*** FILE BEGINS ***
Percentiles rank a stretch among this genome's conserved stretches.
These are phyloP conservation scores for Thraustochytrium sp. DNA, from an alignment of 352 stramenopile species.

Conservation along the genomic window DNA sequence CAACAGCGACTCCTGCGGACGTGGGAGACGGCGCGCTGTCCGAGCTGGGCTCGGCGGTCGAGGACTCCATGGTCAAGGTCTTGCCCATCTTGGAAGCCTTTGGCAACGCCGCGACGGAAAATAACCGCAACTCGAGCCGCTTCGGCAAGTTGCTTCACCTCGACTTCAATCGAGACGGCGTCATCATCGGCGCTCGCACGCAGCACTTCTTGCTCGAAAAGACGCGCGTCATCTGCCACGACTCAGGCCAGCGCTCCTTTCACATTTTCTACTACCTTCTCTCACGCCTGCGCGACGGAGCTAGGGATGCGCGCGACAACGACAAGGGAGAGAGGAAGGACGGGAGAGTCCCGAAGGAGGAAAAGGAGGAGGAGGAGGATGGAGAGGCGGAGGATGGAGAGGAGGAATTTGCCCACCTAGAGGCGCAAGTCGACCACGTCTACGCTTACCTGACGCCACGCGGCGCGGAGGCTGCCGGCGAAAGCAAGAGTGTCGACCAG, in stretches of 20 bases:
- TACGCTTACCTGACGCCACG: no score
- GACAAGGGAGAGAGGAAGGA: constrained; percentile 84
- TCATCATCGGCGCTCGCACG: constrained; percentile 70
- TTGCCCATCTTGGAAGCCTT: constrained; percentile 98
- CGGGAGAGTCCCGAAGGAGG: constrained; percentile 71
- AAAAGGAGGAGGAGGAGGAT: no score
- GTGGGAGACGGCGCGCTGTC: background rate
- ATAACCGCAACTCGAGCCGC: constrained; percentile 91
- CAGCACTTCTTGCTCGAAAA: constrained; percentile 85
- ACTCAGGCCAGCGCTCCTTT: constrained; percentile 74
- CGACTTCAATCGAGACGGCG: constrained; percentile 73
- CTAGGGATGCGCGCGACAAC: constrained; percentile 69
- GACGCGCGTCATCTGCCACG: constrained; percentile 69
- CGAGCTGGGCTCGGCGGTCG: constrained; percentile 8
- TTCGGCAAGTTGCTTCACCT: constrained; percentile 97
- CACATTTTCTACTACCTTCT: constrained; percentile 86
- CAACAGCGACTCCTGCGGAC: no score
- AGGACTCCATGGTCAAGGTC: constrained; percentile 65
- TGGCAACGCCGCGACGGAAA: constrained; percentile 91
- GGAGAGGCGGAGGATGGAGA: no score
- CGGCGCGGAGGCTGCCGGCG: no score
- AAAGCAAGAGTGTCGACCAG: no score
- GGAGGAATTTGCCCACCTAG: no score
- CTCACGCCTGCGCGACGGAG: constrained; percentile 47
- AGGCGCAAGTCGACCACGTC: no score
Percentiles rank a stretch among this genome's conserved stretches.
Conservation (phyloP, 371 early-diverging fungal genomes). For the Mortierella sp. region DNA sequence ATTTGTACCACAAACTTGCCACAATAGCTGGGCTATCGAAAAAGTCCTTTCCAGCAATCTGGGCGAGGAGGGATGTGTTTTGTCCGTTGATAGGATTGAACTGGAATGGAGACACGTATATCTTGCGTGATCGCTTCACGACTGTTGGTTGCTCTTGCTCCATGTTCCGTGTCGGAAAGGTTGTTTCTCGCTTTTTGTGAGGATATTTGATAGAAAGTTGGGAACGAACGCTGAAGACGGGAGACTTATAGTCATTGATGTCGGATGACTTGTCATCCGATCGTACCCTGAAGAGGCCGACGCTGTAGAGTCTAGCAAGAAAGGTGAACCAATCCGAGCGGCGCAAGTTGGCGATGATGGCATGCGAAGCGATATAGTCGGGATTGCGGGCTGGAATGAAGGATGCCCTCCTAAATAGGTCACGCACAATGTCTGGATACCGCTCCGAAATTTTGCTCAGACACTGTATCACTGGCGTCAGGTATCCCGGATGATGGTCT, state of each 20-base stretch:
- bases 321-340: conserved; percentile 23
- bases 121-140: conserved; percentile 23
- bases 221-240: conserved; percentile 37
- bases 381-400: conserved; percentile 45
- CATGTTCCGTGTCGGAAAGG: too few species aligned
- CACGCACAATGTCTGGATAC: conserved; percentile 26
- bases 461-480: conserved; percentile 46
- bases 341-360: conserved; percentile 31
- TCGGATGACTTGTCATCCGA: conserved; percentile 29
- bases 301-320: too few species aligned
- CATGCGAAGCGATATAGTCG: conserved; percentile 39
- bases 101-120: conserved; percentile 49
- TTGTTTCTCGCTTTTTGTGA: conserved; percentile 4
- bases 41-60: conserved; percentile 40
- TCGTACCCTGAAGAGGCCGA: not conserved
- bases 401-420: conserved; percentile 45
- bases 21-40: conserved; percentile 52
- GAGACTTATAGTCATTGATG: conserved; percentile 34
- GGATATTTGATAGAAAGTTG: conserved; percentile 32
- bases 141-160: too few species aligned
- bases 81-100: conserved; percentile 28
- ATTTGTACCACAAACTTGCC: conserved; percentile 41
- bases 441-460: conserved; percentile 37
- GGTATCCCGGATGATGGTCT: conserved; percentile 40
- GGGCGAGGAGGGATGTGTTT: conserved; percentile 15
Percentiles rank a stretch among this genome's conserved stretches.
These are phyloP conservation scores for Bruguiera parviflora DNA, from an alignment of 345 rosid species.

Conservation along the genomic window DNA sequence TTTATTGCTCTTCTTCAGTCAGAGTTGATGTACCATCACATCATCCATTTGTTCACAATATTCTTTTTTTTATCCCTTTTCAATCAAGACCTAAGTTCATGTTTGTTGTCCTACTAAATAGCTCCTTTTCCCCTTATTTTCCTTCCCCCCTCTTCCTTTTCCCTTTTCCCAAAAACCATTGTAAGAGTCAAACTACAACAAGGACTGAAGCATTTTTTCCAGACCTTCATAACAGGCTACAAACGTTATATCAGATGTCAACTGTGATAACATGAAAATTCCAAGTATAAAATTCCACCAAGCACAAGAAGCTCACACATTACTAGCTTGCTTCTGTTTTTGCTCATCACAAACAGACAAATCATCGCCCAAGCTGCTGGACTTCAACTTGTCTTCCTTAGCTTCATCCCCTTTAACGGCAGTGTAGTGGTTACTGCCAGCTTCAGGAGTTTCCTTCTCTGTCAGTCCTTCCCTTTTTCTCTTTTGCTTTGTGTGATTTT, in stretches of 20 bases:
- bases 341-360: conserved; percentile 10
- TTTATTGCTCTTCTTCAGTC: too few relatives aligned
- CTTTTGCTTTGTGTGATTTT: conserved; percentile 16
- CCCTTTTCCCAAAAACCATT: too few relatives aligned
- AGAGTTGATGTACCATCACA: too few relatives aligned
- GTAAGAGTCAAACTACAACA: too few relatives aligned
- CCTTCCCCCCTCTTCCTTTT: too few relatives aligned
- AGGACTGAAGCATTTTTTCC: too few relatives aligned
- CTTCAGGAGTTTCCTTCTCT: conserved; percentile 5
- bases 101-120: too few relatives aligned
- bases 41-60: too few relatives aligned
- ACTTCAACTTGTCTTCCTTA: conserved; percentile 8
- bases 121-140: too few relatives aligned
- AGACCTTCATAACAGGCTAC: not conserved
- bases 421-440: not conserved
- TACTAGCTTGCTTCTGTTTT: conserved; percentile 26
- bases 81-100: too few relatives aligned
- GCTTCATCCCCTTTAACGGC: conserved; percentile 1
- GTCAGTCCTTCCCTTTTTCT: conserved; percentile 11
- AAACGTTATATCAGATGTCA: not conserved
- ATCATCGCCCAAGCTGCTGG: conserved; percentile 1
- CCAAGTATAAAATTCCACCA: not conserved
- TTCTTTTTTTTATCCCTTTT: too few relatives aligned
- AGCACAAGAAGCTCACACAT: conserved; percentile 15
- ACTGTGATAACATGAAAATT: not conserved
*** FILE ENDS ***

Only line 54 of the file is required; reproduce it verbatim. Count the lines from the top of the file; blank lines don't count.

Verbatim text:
- GGTATCCCGGATGATGGTCT: conserved; percentile 40